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This 'Stranger Things' Actor Handled A Sexual Assault Allegation Better Than Most Grown Men

As a mother, I often wonder what the world will look like when my son enters into it free from my watch and, in turn, my care. As a sexual assault survivor wading through the triggering wake of multiple sexual assault, harassment, and rape allegations brought against Harvey Weinstein, spanning over 30 years — along with the infuriating silence of men who knew what was happening and did nothing — that future looks bleak, at best. And yet, Finn Wolfhard, the 14-year-old Stranger Things actor who is leaving his talent agency after an agent was accused of sexual assault, gives me hope. I cannot help but look at my son and wish with all I have that he will be better, do better, than the men who've become complacent participants in the systemic sexual harassment of women. So for me, hope is a powerful thing.

E! News was first to report that Finn Wolfhard was leaving APA after his former agent, Tyler Grasham, was accused of sexual assault. At 14 — the age when Molly Ringwald told The New Yorker a married film director stuck his tongue in her mouth on-set — Wolfhard has answered to Hollywood's culture of sexual abuse and harassment by gracefully refusing to go along with it. If only so many grown-ass men in his industry had done so, instead of refusing to act for more than 30 years while Weinstein was allegedly assaulting and harassing women. This young man, who cannot drive a car by himself, purchase a pack of cigarettes, or carry a case of beer out of a local convenient store, has outclassed them all. This is who I want my son to grow up to be.

I've shared my sexual assault story multiple times. I've whispered it amongst friends, told it to a detective as I sat on an examination table at a local hospital, and pushed it from my trembling lips into a microphone in front of 1,000 people. I am drained. I am angry. I am tired of cutting open the most painful parts of my past and bleeding publicly in the hopes sexual assault survivors and our stories are heard and taken seriously and amount to a substantial shift in a culture that refuses to acknowledge that an estimated 321,500 victims of sexual assault every year. And yet, to the mother of a son who will probably grow up to identify as a man in a patriarchal society that will undoubtably favor him and his privilege, allowing teachable moments about consent, sexual assault and harassment, rape culture, and the like to pass me by isn't an option. I just wish more men — fathers or not — felt the same.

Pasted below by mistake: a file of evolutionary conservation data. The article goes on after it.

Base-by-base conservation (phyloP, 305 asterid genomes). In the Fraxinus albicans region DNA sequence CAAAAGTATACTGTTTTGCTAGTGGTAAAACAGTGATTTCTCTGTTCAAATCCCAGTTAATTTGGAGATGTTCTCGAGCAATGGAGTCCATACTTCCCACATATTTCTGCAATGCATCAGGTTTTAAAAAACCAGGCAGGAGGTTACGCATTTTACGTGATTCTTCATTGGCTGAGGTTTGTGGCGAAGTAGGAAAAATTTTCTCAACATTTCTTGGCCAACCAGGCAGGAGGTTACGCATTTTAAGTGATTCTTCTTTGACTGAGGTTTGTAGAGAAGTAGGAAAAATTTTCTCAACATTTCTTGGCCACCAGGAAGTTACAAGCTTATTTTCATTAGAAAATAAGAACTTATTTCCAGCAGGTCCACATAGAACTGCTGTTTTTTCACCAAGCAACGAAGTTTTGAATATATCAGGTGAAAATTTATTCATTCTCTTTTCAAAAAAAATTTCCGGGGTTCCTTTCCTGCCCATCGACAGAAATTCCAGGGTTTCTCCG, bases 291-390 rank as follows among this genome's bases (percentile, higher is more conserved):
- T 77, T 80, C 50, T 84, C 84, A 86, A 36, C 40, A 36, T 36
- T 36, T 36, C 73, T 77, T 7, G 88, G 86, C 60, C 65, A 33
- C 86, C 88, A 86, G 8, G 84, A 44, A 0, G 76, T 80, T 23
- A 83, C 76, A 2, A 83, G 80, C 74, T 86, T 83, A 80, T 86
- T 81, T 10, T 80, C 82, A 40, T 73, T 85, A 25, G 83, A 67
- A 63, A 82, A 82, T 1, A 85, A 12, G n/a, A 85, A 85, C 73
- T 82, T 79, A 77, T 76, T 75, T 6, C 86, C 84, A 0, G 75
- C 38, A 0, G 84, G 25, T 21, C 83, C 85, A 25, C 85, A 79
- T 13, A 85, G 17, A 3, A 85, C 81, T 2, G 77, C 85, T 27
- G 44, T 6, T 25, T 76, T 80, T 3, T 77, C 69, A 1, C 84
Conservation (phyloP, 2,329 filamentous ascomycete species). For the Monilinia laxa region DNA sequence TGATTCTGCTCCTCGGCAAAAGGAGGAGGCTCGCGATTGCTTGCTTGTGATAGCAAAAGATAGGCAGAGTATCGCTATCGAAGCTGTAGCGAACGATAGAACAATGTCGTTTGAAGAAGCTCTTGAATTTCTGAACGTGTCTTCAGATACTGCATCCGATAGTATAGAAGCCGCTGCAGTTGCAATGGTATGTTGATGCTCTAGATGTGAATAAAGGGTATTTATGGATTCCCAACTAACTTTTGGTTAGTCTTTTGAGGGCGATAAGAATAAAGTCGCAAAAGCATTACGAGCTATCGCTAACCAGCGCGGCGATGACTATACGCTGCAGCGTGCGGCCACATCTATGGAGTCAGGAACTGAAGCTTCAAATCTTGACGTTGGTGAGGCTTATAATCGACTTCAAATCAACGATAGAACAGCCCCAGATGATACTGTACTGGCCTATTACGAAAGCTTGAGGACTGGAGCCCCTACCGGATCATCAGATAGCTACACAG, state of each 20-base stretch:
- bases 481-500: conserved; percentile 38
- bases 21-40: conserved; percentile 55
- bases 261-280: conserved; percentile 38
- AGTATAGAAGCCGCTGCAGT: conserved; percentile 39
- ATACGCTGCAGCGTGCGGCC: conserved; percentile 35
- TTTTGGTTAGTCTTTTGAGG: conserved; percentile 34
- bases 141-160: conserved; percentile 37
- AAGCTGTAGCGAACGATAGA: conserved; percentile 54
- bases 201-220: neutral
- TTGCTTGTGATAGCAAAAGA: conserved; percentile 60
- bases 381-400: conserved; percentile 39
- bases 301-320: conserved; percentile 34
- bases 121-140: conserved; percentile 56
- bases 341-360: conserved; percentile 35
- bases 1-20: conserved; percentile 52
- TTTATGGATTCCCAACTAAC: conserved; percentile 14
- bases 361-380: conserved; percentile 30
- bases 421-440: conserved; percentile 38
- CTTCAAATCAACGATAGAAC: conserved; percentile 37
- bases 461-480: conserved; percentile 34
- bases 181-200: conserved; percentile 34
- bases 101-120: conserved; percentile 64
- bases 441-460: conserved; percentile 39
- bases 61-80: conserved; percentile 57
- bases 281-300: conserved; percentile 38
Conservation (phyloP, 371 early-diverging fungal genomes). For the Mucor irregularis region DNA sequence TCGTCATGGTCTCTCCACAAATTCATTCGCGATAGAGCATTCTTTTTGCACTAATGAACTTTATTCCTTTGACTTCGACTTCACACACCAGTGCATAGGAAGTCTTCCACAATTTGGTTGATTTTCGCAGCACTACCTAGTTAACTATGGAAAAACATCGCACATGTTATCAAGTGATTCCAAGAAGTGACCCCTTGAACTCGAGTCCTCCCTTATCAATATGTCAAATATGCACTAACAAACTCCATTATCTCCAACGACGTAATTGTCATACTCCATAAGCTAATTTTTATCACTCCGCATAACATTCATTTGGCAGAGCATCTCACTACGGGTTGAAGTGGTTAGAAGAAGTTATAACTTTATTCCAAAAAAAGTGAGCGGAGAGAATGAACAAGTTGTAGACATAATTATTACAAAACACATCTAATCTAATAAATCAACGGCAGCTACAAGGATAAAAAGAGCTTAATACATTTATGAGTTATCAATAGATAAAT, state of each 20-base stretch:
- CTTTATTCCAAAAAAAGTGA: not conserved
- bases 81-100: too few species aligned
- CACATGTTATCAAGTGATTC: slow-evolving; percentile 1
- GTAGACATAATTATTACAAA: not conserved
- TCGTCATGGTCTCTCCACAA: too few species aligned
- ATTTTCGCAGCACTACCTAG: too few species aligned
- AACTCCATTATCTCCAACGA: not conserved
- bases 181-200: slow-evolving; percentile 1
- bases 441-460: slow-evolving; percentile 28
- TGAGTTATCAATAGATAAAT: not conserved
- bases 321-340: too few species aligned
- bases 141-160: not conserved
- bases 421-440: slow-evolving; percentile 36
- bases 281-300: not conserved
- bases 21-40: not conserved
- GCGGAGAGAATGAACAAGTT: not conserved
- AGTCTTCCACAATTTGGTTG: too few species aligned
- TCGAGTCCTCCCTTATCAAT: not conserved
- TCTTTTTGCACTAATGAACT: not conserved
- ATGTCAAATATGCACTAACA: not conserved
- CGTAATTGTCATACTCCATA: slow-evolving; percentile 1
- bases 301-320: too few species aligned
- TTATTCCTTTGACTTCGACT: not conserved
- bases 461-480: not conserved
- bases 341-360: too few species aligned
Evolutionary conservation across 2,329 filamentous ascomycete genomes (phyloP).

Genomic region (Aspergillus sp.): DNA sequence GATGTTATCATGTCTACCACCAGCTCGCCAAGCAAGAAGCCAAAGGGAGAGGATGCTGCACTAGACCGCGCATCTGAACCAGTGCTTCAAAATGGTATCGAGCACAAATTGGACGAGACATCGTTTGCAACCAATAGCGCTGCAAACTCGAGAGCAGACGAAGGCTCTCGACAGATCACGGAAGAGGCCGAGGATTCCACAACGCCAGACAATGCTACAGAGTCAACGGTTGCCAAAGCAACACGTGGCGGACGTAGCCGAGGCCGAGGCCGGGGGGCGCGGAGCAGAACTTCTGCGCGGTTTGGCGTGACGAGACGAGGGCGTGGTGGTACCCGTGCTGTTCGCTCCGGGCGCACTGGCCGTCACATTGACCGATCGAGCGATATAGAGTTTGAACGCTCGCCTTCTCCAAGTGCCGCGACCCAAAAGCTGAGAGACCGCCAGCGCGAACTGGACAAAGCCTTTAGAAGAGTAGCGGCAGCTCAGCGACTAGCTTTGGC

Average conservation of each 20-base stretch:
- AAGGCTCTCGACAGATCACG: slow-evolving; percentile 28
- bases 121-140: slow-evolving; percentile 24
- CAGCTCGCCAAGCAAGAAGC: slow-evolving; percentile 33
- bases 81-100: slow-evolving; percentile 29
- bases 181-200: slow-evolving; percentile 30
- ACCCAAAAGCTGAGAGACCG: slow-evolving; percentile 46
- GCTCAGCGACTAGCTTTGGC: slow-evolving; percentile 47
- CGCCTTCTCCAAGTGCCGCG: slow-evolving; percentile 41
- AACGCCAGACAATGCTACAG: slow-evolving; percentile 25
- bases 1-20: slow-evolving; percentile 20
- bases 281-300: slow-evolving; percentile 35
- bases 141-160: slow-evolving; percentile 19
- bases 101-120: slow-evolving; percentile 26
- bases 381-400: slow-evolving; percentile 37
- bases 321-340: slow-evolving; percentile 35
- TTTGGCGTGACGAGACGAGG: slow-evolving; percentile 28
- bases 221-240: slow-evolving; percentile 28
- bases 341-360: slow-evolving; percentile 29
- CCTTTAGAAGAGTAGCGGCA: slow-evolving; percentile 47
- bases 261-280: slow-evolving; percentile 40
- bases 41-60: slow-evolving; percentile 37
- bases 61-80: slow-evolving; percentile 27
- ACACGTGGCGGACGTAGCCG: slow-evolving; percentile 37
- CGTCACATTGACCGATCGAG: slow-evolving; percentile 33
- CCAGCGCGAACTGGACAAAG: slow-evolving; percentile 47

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If you doubt the lack of courage or conviction among Hollywood's powerful, consider the actions we have on record. According to The New Yorker's report of Weinstein and his misconduct, his treatment of women was a "well-known secret" in Hollywood. George Clooney said he heard "rumors" about Weinstein in the '90s, but "took them with a grain of salt" and said nothing of his harassment until Weinstein's alleged victims came forward. Clooney told The Daily Beast, "I've known Harvey for 20 years. He gave me my first big break as an actor in films on From Dusk Till Dawn, he gave me my first big break as a director with Confessions of a Dangerous Mind. We've had dinners, we've been on location together, we've had arguments. But I can tell you that I've never seen any of this behavior — ever."